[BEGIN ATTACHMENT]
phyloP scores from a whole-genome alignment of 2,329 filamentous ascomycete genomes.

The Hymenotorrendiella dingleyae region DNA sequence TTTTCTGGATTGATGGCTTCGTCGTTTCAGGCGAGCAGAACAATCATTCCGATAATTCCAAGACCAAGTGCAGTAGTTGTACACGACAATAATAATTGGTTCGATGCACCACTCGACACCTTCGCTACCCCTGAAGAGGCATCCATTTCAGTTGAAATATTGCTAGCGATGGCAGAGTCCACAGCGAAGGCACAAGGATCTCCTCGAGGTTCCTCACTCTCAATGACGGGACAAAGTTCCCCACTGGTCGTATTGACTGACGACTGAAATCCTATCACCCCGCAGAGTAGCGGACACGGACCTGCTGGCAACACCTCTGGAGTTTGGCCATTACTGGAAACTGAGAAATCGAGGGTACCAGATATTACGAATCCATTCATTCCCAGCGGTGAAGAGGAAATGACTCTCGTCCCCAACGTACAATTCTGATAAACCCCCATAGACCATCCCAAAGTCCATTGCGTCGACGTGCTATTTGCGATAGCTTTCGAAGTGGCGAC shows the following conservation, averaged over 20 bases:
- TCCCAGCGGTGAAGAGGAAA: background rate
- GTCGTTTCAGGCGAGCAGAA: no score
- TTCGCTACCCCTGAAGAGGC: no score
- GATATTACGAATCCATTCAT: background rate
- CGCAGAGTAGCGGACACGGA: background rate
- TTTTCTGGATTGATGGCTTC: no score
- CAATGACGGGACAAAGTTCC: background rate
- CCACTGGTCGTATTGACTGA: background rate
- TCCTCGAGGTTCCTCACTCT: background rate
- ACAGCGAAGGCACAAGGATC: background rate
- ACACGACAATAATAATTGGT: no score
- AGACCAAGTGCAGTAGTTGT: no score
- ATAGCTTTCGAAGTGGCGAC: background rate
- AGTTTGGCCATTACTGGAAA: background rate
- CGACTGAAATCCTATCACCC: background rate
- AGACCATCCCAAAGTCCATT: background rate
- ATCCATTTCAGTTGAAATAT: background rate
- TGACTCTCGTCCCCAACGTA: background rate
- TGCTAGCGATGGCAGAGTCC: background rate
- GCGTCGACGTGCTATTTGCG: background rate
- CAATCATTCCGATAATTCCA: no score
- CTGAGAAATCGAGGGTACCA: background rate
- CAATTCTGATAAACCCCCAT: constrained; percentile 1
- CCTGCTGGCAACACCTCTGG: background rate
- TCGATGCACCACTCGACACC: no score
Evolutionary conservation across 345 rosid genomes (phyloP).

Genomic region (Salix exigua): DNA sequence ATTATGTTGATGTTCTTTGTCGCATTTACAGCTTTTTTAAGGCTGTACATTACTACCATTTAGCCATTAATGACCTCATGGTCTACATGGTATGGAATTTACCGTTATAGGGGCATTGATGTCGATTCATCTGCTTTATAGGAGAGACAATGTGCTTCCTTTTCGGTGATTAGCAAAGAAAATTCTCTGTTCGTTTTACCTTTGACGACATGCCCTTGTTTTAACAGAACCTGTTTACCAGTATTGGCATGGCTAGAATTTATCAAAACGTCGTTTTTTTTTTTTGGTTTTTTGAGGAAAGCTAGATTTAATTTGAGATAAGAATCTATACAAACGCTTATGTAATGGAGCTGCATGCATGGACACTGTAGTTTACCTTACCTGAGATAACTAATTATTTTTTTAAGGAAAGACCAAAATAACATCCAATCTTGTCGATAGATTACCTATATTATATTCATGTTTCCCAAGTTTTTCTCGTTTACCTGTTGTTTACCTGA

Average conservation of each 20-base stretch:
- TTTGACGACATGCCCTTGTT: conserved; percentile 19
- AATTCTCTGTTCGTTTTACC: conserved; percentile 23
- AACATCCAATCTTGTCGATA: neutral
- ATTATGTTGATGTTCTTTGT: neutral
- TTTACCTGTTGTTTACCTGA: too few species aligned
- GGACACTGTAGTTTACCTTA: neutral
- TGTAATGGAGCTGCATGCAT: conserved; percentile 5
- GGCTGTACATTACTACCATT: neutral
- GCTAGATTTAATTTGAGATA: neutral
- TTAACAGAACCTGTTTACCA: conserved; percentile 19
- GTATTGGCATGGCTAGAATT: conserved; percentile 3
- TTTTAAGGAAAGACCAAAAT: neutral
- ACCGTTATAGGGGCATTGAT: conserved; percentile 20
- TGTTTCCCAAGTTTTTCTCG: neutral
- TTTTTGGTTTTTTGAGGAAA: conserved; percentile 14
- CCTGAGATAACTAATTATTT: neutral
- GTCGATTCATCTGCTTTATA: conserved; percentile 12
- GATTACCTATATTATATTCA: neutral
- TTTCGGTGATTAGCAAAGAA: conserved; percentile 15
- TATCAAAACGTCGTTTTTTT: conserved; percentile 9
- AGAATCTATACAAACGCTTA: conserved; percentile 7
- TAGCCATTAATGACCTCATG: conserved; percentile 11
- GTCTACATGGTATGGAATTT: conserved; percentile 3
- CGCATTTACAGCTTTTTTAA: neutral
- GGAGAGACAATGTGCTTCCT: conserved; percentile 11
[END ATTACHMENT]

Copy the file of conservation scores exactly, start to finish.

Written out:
phyloP scores from a whole-genome alignment of 2,329 filamentous ascomycete genomes.

The Hymenotorrendiella dingleyae region DNA sequence TTTTCTGGATTGATGGCTTCGTCGTTTCAGGCGAGCAGAACAATCATTCCGATAATTCCAAGACCAAGTGCAGTAGTTGTACACGACAATAATAATTGGTTCGATGCACCACTCGACACCTTCGCTACCCCTGAAGAGGCATCCATTTCAGTTGAAATATTGCTAGCGATGGCAGAGTCCACAGCGAAGGCACAAGGATCTCCTCGAGGTTCCTCACTCTCAATGACGGGACAAAGTTCCCCACTGGTCGTATTGACTGACGACTGAAATCCTATCACCCCGCAGAGTAGCGGACACGGACCTGCTGGCAACACCTCTGGAGTTTGGCCATTACTGGAAACTGAGAAATCGAGGGTACCAGATATTACGAATCCATTCATTCCCAGCGGTGAAGAGGAAATGACTCTCGTCCCCAACGTACAATTCTGATAAACCCCCATAGACCATCCCAAAGTCCATTGCGTCGACGTGCTATTTGCGATAGCTTTCGAAGTGGCGAC shows the following conservation, averaged over 20 bases:
- TCCCAGCGGTGAAGAGGAAA: background rate
- GTCGTTTCAGGCGAGCAGAA: no score
- TTCGCTACCCCTGAAGAGGC: no score
- GATATTACGAATCCATTCAT: background rate
- CGCAGAGTAGCGGACACGGA: background rate
- TTTTCTGGATTGATGGCTTC: no score
- CAATGACGGGACAAAGTTCC: background rate
- CCACTGGTCGTATTGACTGA: background rate
- TCCTCGAGGTTCCTCACTCT: background rate
- ACAGCGAAGGCACAAGGATC: background rate
- ACACGACAATAATAATTGGT: no score
- AGACCAAGTGCAGTAGTTGT: no score
- ATAGCTTTCGAAGTGGCGAC: background rate
- AGTTTGGCCATTACTGGAAA: background rate
- CGACTGAAATCCTATCACCC: background rate
- AGACCATCCCAAAGTCCATT: background rate
- ATCCATTTCAGTTGAAATAT: background rate
- TGACTCTCGTCCCCAACGTA: background rate
- TGCTAGCGATGGCAGAGTCC: background rate
- GCGTCGACGTGCTATTTGCG: background rate
- CAATCATTCCGATAATTCCA: no score
- CTGAGAAATCGAGGGTACCA: background rate
- CAATTCTGATAAACCCCCAT: constrained; percentile 1
- CCTGCTGGCAACACCTCTGG: background rate
- TCGATGCACCACTCGACACC: no score
Evolutionary conservation across 345 rosid genomes (phyloP).

Genomic region (Salix exigua): DNA sequence ATTATGTTGATGTTCTTTGTCGCATTTACAGCTTTTTTAAGGCTGTACATTACTACCATTTAGCCATTAATGACCTCATGGTCTACATGGTATGGAATTTACCGTTATAGGGGCATTGATGTCGATTCATCTGCTTTATAGGAGAGACAATGTGCTTCCTTTTCGGTGATTAGCAAAGAAAATTCTCTGTTCGTTTTACCTTTGACGACATGCCCTTGTTTTAACAGAACCTGTTTACCAGTATTGGCATGGCTAGAATTTATCAAAACGTCGTTTTTTTTTTTTGGTTTTTTGAGGAAAGCTAGATTTAATTTGAGATAAGAATCTATACAAACGCTTATGTAATGGAGCTGCATGCATGGACACTGTAGTTTACCTTACCTGAGATAACTAATTATTTTTTTAAGGAAAGACCAAAATAACATCCAATCTTGTCGATAGATTACCTATATTATATTCATGTTTCCCAAGTTTTTCTCGTTTACCTGTTGTTTACCTGA

Average conservation of each 20-base stretch:
- TTTGACGACATGCCCTTGTT: conserved; percentile 19
- AATTCTCTGTTCGTTTTACC: conserved; percentile 23
- AACATCCAATCTTGTCGATA: neutral
- ATTATGTTGATGTTCTTTGT: neutral
- TTTACCTGTTGTTTACCTGA: too few species aligned
- GGACACTGTAGTTTACCTTA: neutral
- TGTAATGGAGCTGCATGCAT: conserved; percentile 5
- GGCTGTACATTACTACCATT: neutral
- GCTAGATTTAATTTGAGATA: neutral
- TTAACAGAACCTGTTTACCA: conserved; percentile 19
- GTATTGGCATGGCTAGAATT: conserved; percentile 3
- TTTTAAGGAAAGACCAAAAT: neutral
- ACCGTTATAGGGGCATTGAT: conserved; percentile 20
- TGTTTCCCAAGTTTTTCTCG: neutral
- TTTTTGGTTTTTTGAGGAAA: conserved; percentile 14
- CCTGAGATAACTAATTATTT: neutral
- GTCGATTCATCTGCTTTATA: conserved; percentile 12
- GATTACCTATATTATATTCA: neutral
- TTTCGGTGATTAGCAAAGAA: conserved; percentile 15
- TATCAAAACGTCGTTTTTTT: conserved; percentile 9
- AGAATCTATACAAACGCTTA: conserved; percentile 7
- TAGCCATTAATGACCTCATG: conserved; percentile 11
- GTCTACATGGTATGGAATTT: conserved; percentile 3
- CGCATTTACAGCTTTTTTAA: neutral
- GGAGAGACAATGTGCTTCCT: conserved; percentile 11